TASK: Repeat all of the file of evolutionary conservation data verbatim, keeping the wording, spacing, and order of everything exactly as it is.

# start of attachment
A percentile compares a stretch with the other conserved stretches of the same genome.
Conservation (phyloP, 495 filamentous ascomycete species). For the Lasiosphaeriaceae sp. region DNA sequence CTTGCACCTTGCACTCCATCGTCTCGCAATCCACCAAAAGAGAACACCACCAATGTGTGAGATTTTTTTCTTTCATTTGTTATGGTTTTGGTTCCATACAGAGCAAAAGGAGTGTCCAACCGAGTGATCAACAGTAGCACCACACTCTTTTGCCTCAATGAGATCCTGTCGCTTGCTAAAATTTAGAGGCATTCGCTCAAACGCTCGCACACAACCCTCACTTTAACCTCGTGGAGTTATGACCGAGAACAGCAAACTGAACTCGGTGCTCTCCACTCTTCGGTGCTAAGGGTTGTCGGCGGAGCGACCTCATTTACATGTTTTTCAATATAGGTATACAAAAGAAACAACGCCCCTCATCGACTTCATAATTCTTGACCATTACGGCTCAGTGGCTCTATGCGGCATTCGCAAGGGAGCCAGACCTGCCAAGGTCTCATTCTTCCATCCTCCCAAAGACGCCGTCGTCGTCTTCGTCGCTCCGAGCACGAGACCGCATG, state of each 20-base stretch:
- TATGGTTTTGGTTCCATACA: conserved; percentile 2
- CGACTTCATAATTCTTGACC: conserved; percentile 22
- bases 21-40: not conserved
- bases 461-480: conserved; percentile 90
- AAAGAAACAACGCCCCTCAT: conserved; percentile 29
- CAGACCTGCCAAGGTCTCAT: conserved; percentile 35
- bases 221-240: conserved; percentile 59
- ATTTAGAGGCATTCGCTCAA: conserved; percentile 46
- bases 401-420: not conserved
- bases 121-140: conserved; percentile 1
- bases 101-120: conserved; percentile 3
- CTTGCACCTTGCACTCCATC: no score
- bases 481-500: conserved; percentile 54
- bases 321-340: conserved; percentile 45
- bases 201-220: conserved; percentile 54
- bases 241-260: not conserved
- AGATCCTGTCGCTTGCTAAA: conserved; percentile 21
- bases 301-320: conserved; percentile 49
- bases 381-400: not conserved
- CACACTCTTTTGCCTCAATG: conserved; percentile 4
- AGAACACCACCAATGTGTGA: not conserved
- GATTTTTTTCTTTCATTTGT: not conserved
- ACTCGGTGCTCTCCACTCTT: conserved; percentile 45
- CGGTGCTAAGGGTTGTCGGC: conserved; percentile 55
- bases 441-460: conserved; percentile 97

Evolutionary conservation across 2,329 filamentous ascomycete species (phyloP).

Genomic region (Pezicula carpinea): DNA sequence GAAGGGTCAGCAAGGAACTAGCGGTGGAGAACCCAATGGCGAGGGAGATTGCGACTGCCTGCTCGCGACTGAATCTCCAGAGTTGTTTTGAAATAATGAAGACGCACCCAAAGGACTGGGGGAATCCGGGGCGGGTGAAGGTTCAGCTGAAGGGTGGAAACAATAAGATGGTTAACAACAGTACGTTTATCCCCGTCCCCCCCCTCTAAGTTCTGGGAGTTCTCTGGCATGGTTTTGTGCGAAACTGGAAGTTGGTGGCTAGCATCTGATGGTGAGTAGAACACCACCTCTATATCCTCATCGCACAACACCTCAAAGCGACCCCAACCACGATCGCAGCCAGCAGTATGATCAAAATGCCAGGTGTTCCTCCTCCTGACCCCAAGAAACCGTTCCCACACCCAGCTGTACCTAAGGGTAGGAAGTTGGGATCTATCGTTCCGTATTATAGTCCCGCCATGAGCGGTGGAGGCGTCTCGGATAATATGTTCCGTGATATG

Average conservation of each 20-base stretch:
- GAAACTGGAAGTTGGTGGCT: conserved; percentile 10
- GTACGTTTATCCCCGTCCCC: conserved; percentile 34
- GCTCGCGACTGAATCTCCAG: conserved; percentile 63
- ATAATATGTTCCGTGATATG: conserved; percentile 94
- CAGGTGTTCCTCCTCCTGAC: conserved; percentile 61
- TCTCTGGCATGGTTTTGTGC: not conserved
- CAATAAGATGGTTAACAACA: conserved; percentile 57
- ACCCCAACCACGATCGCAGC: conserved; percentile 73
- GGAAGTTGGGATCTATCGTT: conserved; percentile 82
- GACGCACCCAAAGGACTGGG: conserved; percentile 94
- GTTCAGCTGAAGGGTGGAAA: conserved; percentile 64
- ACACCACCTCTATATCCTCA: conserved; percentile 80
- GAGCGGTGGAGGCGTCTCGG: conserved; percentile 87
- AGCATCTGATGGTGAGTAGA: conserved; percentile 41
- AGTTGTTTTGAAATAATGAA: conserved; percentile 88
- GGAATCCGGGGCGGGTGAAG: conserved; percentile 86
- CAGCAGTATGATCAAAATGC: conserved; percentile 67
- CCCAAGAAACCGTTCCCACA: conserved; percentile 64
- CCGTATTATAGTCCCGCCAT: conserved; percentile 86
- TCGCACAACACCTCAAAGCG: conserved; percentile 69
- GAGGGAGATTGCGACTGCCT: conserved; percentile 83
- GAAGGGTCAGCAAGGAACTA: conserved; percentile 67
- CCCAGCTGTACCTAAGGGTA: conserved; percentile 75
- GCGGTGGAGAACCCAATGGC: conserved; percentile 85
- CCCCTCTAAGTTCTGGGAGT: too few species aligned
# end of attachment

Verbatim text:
A percentile compares a stretch with the other conserved stretches of the same genome.
Conservation (phyloP, 495 filamentous ascomycete species). For the Lasiosphaeriaceae sp. region DNA sequence CTTGCACCTTGCACTCCATCGTCTCGCAATCCACCAAAAGAGAACACCACCAATGTGTGAGATTTTTTTCTTTCATTTGTTATGGTTTTGGTTCCATACAGAGCAAAAGGAGTGTCCAACCGAGTGATCAACAGTAGCACCACACTCTTTTGCCTCAATGAGATCCTGTCGCTTGCTAAAATTTAGAGGCATTCGCTCAAACGCTCGCACACAACCCTCACTTTAACCTCGTGGAGTTATGACCGAGAACAGCAAACTGAACTCGGTGCTCTCCACTCTTCGGTGCTAAGGGTTGTCGGCGGAGCGACCTCATTTACATGTTTTTCAATATAGGTATACAAAAGAAACAACGCCCCTCATCGACTTCATAATTCTTGACCATTACGGCTCAGTGGCTCTATGCGGCATTCGCAAGGGAGCCAGACCTGCCAAGGTCTCATTCTTCCATCCTCCCAAAGACGCCGTCGTCGTCTTCGTCGCTCCGAGCACGAGACCGCATG, state of each 20-base stretch:
- TATGGTTTTGGTTCCATACA: conserved; percentile 2
- CGACTTCATAATTCTTGACC: conserved; percentile 22
- bases 21-40: not conserved
- bases 461-480: conserved; percentile 90
- AAAGAAACAACGCCCCTCAT: conserved; percentile 29
- CAGACCTGCCAAGGTCTCAT: conserved; percentile 35
- bases 221-240: conserved; percentile 59
- ATTTAGAGGCATTCGCTCAA: conserved; percentile 46
- bases 401-420: not conserved
- bases 121-140: conserved; percentile 1
- bases 101-120: conserved; percentile 3
- CTTGCACCTTGCACTCCATC: no score
- bases 481-500: conserved; percentile 54
- bases 321-340: conserved; percentile 45
- bases 201-220: conserved; percentile 54
- bases 241-260: not conserved
- AGATCCTGTCGCTTGCTAAA: conserved; percentile 21
- bases 301-320: conserved; percentile 49
- bases 381-400: not conserved
- CACACTCTTTTGCCTCAATG: conserved; percentile 4
- AGAACACCACCAATGTGTGA: not conserved
- GATTTTTTTCTTTCATTTGT: not conserved
- ACTCGGTGCTCTCCACTCTT: conserved; percentile 45
- CGGTGCTAAGGGTTGTCGGC: conserved; percentile 55
- bases 441-460: conserved; percentile 97

Evolutionary conservation across 2,329 filamentous ascomycete species (phyloP).

Genomic region (Pezicula carpinea): DNA sequence GAAGGGTCAGCAAGGAACTAGCGGTGGAGAACCCAATGGCGAGGGAGATTGCGACTGCCTGCTCGCGACTGAATCTCCAGAGTTGTTTTGAAATAATGAAGACGCACCCAAAGGACTGGGGGAATCCGGGGCGGGTGAAGGTTCAGCTGAAGGGTGGAAACAATAAGATGGTTAACAACAGTACGTTTATCCCCGTCCCCCCCCTCTAAGTTCTGGGAGTTCTCTGGCATGGTTTTGTGCGAAACTGGAAGTTGGTGGCTAGCATCTGATGGTGAGTAGAACACCACCTCTATATCCTCATCGCACAACACCTCAAAGCGACCCCAACCACGATCGCAGCCAGCAGTATGATCAAAATGCCAGGTGTTCCTCCTCCTGACCCCAAGAAACCGTTCCCACACCCAGCTGTACCTAAGGGTAGGAAGTTGGGATCTATCGTTCCGTATTATAGTCCCGCCATGAGCGGTGGAGGCGTCTCGGATAATATGTTCCGTGATATG

Average conservation of each 20-base stretch:
- GAAACTGGAAGTTGGTGGCT: conserved; percentile 10
- GTACGTTTATCCCCGTCCCC: conserved; percentile 34
- GCTCGCGACTGAATCTCCAG: conserved; percentile 63
- ATAATATGTTCCGTGATATG: conserved; percentile 94
- CAGGTGTTCCTCCTCCTGAC: conserved; percentile 61
- TCTCTGGCATGGTTTTGTGC: not conserved
- CAATAAGATGGTTAACAACA: conserved; percentile 57
- ACCCCAACCACGATCGCAGC: conserved; percentile 73
- GGAAGTTGGGATCTATCGTT: conserved; percentile 82
- GACGCACCCAAAGGACTGGG: conserved; percentile 94
- GTTCAGCTGAAGGGTGGAAA: conserved; percentile 64
- ACACCACCTCTATATCCTCA: conserved; percentile 80
- GAGCGGTGGAGGCGTCTCGG: conserved; percentile 87
- AGCATCTGATGGTGAGTAGA: conserved; percentile 41
- AGTTGTTTTGAAATAATGAA: conserved; percentile 88
- GGAATCCGGGGCGGGTGAAG: conserved; percentile 86
- CAGCAGTATGATCAAAATGC: conserved; percentile 67
- CCCAAGAAACCGTTCCCACA: conserved; percentile 64
- CCGTATTATAGTCCCGCCAT: conserved; percentile 86
- TCGCACAACACCTCAAAGCG: conserved; percentile 69
- GAGGGAGATTGCGACTGCCT: conserved; percentile 83
- GAAGGGTCAGCAAGGAACTA: conserved; percentile 67
- CCCAGCTGTACCTAAGGGTA: conserved; percentile 75
- GCGGTGGAGAACCCAATGGC: conserved; percentile 85
- CCCCTCTAAGTTCTGGGAGT: too few species aligned